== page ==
Destruction of a Citizenry: How Failing Schools, Violence and Joblessness have Entrenched Detroit in Poverty
Tamm, John Bradford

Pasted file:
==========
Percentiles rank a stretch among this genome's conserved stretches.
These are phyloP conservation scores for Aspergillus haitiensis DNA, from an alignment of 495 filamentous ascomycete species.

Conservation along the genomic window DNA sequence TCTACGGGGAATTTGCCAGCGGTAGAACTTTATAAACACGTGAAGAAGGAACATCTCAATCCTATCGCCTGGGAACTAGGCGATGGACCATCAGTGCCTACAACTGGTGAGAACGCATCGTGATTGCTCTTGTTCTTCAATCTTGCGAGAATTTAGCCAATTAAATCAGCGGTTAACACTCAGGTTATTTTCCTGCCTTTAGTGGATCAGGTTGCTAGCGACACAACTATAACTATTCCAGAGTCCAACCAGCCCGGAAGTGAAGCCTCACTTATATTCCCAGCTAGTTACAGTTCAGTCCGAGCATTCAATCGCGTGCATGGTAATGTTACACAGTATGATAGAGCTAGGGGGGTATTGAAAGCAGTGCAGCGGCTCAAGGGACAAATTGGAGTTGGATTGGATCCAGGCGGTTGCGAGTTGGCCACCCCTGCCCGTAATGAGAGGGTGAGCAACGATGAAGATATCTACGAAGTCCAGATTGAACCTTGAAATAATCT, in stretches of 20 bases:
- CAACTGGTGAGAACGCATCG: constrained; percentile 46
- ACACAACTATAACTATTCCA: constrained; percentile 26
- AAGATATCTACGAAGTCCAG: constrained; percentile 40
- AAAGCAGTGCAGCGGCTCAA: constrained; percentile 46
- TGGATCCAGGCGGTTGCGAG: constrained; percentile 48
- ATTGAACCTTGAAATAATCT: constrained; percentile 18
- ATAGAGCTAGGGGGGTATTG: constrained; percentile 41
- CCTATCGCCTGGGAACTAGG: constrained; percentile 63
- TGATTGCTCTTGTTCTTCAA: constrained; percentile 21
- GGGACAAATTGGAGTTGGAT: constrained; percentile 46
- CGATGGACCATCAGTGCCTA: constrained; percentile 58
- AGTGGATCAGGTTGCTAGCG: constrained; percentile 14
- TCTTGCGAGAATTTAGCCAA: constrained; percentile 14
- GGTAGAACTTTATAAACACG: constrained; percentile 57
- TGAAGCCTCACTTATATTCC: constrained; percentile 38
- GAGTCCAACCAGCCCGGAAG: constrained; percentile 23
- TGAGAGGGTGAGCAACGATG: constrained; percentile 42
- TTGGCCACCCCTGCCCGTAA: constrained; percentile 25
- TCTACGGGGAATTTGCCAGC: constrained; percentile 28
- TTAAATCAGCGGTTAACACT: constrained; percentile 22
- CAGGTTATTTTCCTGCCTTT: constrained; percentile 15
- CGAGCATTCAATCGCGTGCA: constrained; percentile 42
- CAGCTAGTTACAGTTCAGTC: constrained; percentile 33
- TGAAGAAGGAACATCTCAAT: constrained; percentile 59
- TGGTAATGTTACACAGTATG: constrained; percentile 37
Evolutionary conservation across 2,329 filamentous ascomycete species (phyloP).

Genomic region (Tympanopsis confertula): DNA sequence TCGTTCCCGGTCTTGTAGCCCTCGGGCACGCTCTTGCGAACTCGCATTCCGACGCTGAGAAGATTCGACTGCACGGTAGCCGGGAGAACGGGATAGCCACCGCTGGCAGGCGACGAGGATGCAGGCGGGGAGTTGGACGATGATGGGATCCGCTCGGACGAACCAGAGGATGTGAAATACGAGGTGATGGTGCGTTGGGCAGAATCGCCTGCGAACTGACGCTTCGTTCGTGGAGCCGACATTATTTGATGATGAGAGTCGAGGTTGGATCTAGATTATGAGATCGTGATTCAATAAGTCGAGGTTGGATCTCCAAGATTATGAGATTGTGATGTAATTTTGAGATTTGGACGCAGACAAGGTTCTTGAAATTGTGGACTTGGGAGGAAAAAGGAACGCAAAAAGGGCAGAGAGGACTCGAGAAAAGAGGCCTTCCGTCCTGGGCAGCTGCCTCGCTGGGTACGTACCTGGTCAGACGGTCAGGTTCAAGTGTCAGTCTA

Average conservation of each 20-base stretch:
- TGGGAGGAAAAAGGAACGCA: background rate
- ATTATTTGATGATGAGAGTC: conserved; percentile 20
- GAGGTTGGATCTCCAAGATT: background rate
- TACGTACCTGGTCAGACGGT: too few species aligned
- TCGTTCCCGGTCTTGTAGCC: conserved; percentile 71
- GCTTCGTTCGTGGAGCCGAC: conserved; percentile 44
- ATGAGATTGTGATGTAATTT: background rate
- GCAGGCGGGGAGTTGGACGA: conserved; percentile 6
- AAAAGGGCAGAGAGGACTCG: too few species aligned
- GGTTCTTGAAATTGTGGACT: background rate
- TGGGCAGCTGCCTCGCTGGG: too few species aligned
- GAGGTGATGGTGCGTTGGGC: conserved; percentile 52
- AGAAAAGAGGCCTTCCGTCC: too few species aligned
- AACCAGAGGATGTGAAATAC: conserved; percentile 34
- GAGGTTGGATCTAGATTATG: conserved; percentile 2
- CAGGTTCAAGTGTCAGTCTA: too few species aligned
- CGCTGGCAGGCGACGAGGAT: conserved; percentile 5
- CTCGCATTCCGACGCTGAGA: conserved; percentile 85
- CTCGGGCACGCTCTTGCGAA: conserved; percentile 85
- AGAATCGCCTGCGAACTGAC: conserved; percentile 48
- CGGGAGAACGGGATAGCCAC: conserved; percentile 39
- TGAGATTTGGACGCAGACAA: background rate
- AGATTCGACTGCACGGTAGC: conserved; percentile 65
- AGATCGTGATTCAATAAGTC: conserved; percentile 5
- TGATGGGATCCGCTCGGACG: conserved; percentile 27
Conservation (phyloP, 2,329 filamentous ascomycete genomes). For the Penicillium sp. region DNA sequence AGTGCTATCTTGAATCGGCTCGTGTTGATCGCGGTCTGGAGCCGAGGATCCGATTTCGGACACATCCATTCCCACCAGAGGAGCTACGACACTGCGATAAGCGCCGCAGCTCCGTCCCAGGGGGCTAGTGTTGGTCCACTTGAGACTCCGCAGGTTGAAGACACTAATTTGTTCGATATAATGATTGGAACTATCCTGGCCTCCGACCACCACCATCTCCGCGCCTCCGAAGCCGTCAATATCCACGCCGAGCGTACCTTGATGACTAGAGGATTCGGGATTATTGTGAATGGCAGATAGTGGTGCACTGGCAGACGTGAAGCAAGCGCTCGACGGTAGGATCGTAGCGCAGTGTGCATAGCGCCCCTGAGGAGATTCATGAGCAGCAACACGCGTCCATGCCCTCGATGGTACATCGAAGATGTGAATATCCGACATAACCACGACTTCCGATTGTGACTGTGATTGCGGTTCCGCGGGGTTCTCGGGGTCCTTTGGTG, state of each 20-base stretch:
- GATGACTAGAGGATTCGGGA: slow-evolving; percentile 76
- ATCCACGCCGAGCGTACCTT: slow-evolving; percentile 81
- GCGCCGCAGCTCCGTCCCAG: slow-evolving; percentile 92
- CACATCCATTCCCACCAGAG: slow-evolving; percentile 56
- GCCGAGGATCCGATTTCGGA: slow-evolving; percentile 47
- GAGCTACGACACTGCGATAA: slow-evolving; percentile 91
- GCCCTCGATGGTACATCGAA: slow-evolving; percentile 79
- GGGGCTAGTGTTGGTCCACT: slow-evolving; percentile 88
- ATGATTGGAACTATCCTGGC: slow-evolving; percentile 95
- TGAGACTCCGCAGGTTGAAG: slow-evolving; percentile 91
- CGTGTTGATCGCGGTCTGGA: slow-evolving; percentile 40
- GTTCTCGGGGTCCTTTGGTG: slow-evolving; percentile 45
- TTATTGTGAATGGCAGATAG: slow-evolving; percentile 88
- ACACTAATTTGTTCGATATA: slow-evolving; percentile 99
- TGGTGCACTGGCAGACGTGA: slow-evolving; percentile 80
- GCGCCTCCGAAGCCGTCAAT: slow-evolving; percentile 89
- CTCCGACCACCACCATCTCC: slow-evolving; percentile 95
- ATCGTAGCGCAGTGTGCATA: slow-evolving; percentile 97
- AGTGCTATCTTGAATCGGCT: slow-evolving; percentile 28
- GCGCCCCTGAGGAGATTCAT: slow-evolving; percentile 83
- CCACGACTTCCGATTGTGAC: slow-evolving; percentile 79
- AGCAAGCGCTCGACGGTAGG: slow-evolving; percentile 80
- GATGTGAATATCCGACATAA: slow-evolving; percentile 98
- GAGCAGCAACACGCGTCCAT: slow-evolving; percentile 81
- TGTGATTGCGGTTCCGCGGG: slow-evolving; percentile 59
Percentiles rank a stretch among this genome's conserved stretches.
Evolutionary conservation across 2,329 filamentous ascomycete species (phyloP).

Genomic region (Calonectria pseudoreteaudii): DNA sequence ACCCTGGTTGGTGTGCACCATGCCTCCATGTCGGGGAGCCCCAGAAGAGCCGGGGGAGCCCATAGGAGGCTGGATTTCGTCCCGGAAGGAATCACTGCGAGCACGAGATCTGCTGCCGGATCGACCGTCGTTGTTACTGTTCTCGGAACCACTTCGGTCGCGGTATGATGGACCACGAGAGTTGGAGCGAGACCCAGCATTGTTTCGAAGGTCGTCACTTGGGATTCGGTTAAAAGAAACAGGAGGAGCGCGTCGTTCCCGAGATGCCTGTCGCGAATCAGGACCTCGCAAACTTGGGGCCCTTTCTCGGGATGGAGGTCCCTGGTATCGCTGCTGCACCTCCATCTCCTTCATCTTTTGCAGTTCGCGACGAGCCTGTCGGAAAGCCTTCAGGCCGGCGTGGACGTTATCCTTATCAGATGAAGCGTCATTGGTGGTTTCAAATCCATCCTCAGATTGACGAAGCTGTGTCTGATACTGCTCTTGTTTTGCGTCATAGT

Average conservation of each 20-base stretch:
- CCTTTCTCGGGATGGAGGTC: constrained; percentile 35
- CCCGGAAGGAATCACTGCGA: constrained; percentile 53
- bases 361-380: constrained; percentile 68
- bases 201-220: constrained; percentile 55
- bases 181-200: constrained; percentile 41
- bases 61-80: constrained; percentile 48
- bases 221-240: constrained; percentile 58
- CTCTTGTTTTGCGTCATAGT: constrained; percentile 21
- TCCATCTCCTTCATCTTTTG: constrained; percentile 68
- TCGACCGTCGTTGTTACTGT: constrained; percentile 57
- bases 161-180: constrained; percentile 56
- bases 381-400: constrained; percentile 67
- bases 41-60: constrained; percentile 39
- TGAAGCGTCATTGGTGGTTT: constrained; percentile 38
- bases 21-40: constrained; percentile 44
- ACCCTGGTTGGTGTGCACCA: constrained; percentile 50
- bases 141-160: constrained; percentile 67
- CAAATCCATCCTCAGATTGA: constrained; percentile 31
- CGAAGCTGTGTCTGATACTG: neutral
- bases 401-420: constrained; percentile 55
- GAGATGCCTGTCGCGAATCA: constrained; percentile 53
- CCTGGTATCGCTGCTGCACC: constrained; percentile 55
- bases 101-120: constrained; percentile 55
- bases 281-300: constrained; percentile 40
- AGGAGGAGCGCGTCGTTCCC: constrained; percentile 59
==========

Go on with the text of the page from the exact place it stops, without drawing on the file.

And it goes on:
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Detroit continues to be a dark mark on the map of the United States. With a vast portion of the population suffering from poverty and others suffering merely from living in a blighted area, Detroit begs to be given more attention. Frequently, it is greeted with complete ambivalence. Instead of people looking at how the city could be improved, many outside the community laugh at how the city should be done away with or that it is a lost cause and should be fully abandoned. Another segment of the population believes that the problem of Detroit is solely a problem for those who live there. They see the deplorable neighborhoods and assume that it the result of those who reside in them. While there are problems pertaining to the residents, these problems can generally be connected to the actions of the powerful, which have limited the options of those in such poor communities. It is not simply the problem or fault of any single group. But that does not mean the burden of the problem can be shifted away from anyone. Instead, the issues of Detroit must be addressed together. That is, single problems should not be given too much importance in isolation. By considering all of the issues together, soon the improvement from one sector will benefit the other. Inversely, by not taking the integral problems together, Detroit is likely to continue to struggle as minimal improvements are marked by setbacks from other areas of disparities. The problems that I have highlighted in this paper are extremely large and are in no way simple to resolve. Some of these issues have crippled other cities for even longer than Detroit has suffered, but none of these problems are impossible to defeat. School systems have improved, crime has been reduced, and jobs have been gained in countless other regions of the United States. The combination of problems obviously makes for more difficulty, but there is still no reason that improving Detroit should be viewed as a futile mission. Although the United States has always characterized itself as being individualistic, regularly opposing social programs, government must play a large part in resolving all of the problems listed in this paper. Without large, organized, and well-funded support, Detroit will continue to stall in each attempt to regain control over poverty. Grassroots programs, though beneficial, are just too small to make a sizable difference in any reasonable amount of time. Instead, more energy should be directed by these groups to pressure the government and organize public support for such programs. The issue of poverty in Detroit does not affect everyone directly, but the pain of its residents should be enough for those living even great distances from the city's borders to care and regard Detroit as a genuine problem that should merit support. Too often, issues that are not seen daily are not addressed. Even those who visit Detroit on a regular basis have dismal hopes that anything could possibly be done to save the city's citizens. This is not true, as many examples of improvement have been detailed in this paper and are generally well known. Schools must be reformed and emphasis family involvement. Without the family, there are far less motivation for students to perform at their best. We have to make sure children are safe in their communities and not the victims of crime at such young ages. Instead, they must be allowed to focus on their work, graduate, and even pursue further studies so that they can compete for jobs that require higher skill. Crime has to be dealt with by improving communities. While prison reform and improved policed enforcement is essential, we must first create a better environment that is less conducive to illegal activity. If a person can dump a burnt out car in a residential lot with no action, a murderer could just as easily dump a body in the trunk. Crimes must be solved and the general feeling of lawlessness must be removed. By giving people more hope, fewer crimes will be committed and safer communities will lead to more opportunities. The lack of jobs has had a significant impact on the downfall of Detroit. When jobs are not available, people move away; those who remain lose hope. In the current system, it is difficult to quickly create new jobs. The government must foster these business opportunities and help aid citizens in training so they are more employable. Leaving citizens to fend for themselves is not productive and is the major cause of crime and hopelessness that currently grips the city. The benefits of turning Detroit from a gigantic, dangerous slum of little hope and opportunity would benefit the entire region. By improving the landscape of the city, Detroit would once again be an economic hub that could even signal another global change in industry as it did when Henry Ford introduced the Model T.